‘McPartland & Small’s Cannabis Taxonomy’ – Curious About Cannabis Podcast

Jason of Curious About Cannabis has just made the full podcast episode on McPartland and Small’s Cannabis taxonomy freely available – previously much of it was behind a paywall. This was recorded back in 2020 at the height of Covid, and my ideas have certainly changed since. But I recommend aficionados check out the study and have a listen. I’ve got Jason’s intro going right now and it’s excellent and very clear. He’s also added helpful images and clarifications of a few points where we mispoke.

Listening, one thing I’m regretting not saying more about is the sensory aspect of the products and plants, and how well-defined and markedly distinct their characteristics are, particularly as regards Central versus South Asian versus Himalayan forms.

But the main thing I’m ruing is not setting out more clearly how the economy and geography of traditional cannabis cultivation works in Asia – specifically how it is that farmers and villagers who cultivate these landrace crops are invariably socially, economically, and geographically isolated. The salient consequence of that for my chat with Jason being that the plants we’re collecting as yet remain – to the best of our, local tokers’, and farmers’ knowledge – totally pristine.

Excluding obvious ‘drug tourism’ regions such as Parvati and Kullu valleys and Cambodia, the economic, social, and geographic realities of cannabis cultivation in Asia create a strong preservation effect. Clearly that preservation effect is diminishing because of the spread of internet commerce and legal changes in countries such as Thailand. But the fundmental dynamic is ongoing. Whether in Laos, or the Himalaya, or Afghanistan, traditional cannabis products such as ganja and charas are cultivated by farmers and villagers who are profoundly marginalized, effectively isolating landraces in socially and geographically remote zones that wealthy cosmopolitan Asians don’t, won’t, or can’t visit or interact with – never mind foreign travellers such as backpackers, who are notoriously unoriginal in their choices of destination.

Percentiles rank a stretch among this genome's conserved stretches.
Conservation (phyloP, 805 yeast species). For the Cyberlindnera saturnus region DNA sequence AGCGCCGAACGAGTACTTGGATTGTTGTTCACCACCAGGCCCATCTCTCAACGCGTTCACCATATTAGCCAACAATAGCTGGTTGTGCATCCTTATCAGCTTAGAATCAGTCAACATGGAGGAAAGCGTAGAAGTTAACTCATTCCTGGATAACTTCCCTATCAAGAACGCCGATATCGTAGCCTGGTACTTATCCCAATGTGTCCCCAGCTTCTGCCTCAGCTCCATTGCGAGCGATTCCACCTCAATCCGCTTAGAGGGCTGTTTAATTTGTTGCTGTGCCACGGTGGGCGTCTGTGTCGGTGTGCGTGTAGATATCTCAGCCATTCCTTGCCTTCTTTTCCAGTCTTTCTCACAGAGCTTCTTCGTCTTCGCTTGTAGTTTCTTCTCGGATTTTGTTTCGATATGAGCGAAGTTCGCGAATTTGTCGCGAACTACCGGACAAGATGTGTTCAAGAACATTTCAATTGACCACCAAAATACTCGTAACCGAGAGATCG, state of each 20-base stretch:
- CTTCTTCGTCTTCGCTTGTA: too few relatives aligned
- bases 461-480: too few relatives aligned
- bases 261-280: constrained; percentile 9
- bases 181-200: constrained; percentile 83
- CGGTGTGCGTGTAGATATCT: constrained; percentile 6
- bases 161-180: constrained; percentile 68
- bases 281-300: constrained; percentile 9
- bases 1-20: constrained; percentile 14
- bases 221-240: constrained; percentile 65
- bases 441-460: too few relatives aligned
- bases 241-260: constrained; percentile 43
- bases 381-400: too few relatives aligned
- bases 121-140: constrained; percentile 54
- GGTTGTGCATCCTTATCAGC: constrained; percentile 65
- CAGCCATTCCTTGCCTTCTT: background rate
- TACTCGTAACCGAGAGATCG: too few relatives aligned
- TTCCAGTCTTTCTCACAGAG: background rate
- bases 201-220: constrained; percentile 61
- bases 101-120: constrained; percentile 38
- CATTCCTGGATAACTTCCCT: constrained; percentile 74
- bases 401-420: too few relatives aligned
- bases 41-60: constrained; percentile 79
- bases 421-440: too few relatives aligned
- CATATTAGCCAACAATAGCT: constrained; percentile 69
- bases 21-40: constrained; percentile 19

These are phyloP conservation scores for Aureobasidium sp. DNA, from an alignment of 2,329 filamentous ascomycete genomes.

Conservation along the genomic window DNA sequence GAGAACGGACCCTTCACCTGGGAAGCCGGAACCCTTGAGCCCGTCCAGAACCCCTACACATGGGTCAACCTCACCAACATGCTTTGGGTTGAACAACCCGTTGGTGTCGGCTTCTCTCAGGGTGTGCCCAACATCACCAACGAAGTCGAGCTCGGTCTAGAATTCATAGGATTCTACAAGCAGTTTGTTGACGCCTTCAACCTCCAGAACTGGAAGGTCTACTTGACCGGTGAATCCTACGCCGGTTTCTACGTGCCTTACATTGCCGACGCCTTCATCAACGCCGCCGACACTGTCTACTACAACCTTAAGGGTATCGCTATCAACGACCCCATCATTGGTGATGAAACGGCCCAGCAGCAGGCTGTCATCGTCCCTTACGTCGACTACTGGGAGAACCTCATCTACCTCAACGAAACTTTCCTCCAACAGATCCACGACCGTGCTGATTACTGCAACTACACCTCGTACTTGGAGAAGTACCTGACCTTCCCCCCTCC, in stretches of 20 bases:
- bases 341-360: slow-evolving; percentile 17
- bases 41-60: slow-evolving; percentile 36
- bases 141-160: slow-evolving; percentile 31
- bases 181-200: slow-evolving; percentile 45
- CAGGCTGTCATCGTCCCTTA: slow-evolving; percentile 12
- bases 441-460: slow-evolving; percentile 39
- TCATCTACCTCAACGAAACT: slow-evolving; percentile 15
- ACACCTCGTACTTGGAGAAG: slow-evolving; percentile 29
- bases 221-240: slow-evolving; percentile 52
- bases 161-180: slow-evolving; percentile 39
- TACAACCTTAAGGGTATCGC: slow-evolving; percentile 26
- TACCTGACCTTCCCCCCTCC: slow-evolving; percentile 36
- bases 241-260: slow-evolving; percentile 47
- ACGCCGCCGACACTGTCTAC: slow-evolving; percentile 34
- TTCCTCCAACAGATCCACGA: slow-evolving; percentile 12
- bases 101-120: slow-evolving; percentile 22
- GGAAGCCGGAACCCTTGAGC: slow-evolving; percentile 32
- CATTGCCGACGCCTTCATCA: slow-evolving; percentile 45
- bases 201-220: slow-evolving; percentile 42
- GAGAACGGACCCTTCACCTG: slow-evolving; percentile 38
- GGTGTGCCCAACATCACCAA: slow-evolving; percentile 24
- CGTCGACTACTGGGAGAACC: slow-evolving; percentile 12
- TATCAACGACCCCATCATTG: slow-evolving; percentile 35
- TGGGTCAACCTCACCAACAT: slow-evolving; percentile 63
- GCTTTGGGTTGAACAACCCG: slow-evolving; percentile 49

Note that at about 58 minutes in I wrongly state that var. indica is the formal taxon for Himalayan cannabis landraces in this new taxonomy. In fact, Small & McPartland lump all forms of Himalayan Cannabis into the wild-type var. himalayensis. My objection to this is that the cultivated Cannabis crops in the Himalaya are certainly not wild-type but in fact are high-THC (in the Small sense) multipurpose landraces with large seeds, high bast fibre, and high resin production. I discuss this in more detail here in my response to the study.

On the topic of the silk trade as a possible source of the ‘dry-sieving’ filtration technique by which to refine hashish / charas (c. 1hr 15 mins), the silk trade mainly went by sea from Canton to Baghdad. In other words, this knowledge of refining medicinal plants through textiles plausibly arrived directly from China by sea in the medieval era in addition to arriving in Baghdad from Central Asia with Khorasani immigrants such as physicians.